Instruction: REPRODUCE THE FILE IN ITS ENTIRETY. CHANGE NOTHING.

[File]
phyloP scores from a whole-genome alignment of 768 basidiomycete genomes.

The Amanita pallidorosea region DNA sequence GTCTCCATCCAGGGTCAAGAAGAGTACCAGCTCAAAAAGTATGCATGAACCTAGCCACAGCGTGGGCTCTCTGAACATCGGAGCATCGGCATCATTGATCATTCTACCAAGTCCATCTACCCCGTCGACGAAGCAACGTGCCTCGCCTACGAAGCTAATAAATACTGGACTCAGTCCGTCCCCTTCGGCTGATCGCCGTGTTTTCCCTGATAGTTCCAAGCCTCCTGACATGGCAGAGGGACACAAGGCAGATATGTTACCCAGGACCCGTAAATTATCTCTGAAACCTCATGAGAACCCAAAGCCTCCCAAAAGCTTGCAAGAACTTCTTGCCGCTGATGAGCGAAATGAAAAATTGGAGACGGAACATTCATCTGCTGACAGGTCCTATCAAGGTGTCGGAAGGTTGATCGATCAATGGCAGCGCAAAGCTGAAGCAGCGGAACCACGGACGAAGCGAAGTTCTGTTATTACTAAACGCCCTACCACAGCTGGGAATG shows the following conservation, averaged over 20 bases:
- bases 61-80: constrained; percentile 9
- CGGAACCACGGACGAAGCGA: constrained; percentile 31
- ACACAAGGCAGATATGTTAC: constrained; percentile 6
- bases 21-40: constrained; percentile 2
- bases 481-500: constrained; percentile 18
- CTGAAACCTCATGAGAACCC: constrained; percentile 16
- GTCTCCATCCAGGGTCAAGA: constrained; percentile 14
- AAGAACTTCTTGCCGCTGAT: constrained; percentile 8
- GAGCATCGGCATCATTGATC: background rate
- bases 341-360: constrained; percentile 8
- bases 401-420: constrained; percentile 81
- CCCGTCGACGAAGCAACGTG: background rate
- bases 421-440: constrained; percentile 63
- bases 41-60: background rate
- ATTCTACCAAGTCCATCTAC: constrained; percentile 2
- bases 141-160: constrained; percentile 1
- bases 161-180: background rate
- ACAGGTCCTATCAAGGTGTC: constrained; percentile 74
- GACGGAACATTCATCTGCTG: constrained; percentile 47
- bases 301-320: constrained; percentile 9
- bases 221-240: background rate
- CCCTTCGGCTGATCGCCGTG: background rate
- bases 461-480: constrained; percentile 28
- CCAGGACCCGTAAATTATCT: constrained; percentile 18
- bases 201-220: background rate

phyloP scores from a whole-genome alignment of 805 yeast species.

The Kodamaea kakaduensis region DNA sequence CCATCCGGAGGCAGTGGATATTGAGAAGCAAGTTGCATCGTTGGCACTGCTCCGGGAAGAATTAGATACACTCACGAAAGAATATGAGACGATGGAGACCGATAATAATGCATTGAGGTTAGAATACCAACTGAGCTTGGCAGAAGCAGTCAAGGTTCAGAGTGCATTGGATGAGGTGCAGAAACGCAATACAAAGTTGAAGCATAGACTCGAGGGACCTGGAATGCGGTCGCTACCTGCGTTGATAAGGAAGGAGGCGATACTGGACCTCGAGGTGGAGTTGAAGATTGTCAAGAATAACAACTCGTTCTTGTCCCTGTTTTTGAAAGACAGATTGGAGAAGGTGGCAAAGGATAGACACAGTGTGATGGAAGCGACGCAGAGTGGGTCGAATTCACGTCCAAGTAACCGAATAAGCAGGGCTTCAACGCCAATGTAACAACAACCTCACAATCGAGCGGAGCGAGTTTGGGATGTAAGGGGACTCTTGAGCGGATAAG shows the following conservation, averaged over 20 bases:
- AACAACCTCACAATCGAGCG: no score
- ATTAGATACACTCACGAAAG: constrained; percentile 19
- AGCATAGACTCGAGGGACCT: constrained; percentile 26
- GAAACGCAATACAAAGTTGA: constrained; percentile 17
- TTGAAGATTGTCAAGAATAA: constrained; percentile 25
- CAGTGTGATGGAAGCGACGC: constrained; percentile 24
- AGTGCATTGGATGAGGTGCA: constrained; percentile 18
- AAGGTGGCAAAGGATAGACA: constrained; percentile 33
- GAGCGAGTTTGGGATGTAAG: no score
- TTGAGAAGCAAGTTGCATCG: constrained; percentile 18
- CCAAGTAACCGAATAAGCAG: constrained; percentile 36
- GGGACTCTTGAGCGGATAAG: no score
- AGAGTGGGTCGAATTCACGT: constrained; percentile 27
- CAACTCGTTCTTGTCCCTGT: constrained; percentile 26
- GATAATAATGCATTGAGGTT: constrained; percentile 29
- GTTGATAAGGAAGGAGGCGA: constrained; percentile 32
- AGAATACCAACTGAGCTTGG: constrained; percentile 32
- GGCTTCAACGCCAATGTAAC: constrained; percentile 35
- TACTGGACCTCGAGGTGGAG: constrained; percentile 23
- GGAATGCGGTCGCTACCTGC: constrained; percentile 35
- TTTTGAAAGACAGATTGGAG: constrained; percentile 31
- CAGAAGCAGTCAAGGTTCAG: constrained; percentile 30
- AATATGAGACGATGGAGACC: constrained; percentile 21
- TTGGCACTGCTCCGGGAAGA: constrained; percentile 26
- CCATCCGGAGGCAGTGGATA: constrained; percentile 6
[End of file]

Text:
phyloP scores from a whole-genome alignment of 768 basidiomycete genomes.

The Amanita pallidorosea region DNA sequence GTCTCCATCCAGGGTCAAGAAGAGTACCAGCTCAAAAAGTATGCATGAACCTAGCCACAGCGTGGGCTCTCTGAACATCGGAGCATCGGCATCATTGATCATTCTACCAAGTCCATCTACCCCGTCGACGAAGCAACGTGCCTCGCCTACGAAGCTAATAAATACTGGACTCAGTCCGTCCCCTTCGGCTGATCGCCGTGTTTTCCCTGATAGTTCCAAGCCTCCTGACATGGCAGAGGGACACAAGGCAGATATGTTACCCAGGACCCGTAAATTATCTCTGAAACCTCATGAGAACCCAAAGCCTCCCAAAAGCTTGCAAGAACTTCTTGCCGCTGATGAGCGAAATGAAAAATTGGAGACGGAACATTCATCTGCTGACAGGTCCTATCAAGGTGTCGGAAGGTTGATCGATCAATGGCAGCGCAAAGCTGAAGCAGCGGAACCACGGACGAAGCGAAGTTCTGTTATTACTAAACGCCCTACCACAGCTGGGAATG shows the following conservation, averaged over 20 bases:
- bases 61-80: constrained; percentile 9
- CGGAACCACGGACGAAGCGA: constrained; percentile 31
- ACACAAGGCAGATATGTTAC: constrained; percentile 6
- bases 21-40: constrained; percentile 2
- bases 481-500: constrained; percentile 18
- CTGAAACCTCATGAGAACCC: constrained; percentile 16
- GTCTCCATCCAGGGTCAAGA: constrained; percentile 14
- AAGAACTTCTTGCCGCTGAT: constrained; percentile 8
- GAGCATCGGCATCATTGATC: background rate
- bases 341-360: constrained; percentile 8
- bases 401-420: constrained; percentile 81
- CCCGTCGACGAAGCAACGTG: background rate
- bases 421-440: constrained; percentile 63
- bases 41-60: background rate
- ATTCTACCAAGTCCATCTAC: constrained; percentile 2
- bases 141-160: constrained; percentile 1
- bases 161-180: background rate
- ACAGGTCCTATCAAGGTGTC: constrained; percentile 74
- GACGGAACATTCATCTGCTG: constrained; percentile 47
- bases 301-320: constrained; percentile 9
- bases 221-240: background rate
- CCCTTCGGCTGATCGCCGTG: background rate
- bases 461-480: constrained; percentile 28
- CCAGGACCCGTAAATTATCT: constrained; percentile 18
- bases 201-220: background rate

phyloP scores from a whole-genome alignment of 805 yeast species.

The Kodamaea kakaduensis region DNA sequence CCATCCGGAGGCAGTGGATATTGAGAAGCAAGTTGCATCGTTGGCACTGCTCCGGGAAGAATTAGATACACTCACGAAAGAATATGAGACGATGGAGACCGATAATAATGCATTGAGGTTAGAATACCAACTGAGCTTGGCAGAAGCAGTCAAGGTTCAGAGTGCATTGGATGAGGTGCAGAAACGCAATACAAAGTTGAAGCATAGACTCGAGGGACCTGGAATGCGGTCGCTACCTGCGTTGATAAGGAAGGAGGCGATACTGGACCTCGAGGTGGAGTTGAAGATTGTCAAGAATAACAACTCGTTCTTGTCCCTGTTTTTGAAAGACAGATTGGAGAAGGTGGCAAAGGATAGACACAGTGTGATGGAAGCGACGCAGAGTGGGTCGAATTCACGTCCAAGTAACCGAATAAGCAGGGCTTCAACGCCAATGTAACAACAACCTCACAATCGAGCGGAGCGAGTTTGGGATGTAAGGGGACTCTTGAGCGGATAAG shows the following conservation, averaged over 20 bases:
- AACAACCTCACAATCGAGCG: no score
- ATTAGATACACTCACGAAAG: constrained; percentile 19
- AGCATAGACTCGAGGGACCT: constrained; percentile 26
- GAAACGCAATACAAAGTTGA: constrained; percentile 17
- TTGAAGATTGTCAAGAATAA: constrained; percentile 25
- CAGTGTGATGGAAGCGACGC: constrained; percentile 24
- AGTGCATTGGATGAGGTGCA: constrained; percentile 18
- AAGGTGGCAAAGGATAGACA: constrained; percentile 33
- GAGCGAGTTTGGGATGTAAG: no score
- TTGAGAAGCAAGTTGCATCG: constrained; percentile 18
- CCAAGTAACCGAATAAGCAG: constrained; percentile 36
- GGGACTCTTGAGCGGATAAG: no score
- AGAGTGGGTCGAATTCACGT: constrained; percentile 27
- CAACTCGTTCTTGTCCCTGT: constrained; percentile 26
- GATAATAATGCATTGAGGTT: constrained; percentile 29
- GTTGATAAGGAAGGAGGCGA: constrained; percentile 32
- AGAATACCAACTGAGCTTGG: constrained; percentile 32
- GGCTTCAACGCCAATGTAAC: constrained; percentile 35
- TACTGGACCTCGAGGTGGAG: constrained; percentile 23
- GGAATGCGGTCGCTACCTGC: constrained; percentile 35
- TTTTGAAAGACAGATTGGAG: constrained; percentile 31
- CAGAAGCAGTCAAGGTTCAG: constrained; percentile 30
- AATATGAGACGATGGAGACC: constrained; percentile 21
- TTGGCACTGCTCCGGGAAGA: constrained; percentile 26
- CCATCCGGAGGCAGTGGATA: constrained; percentile 6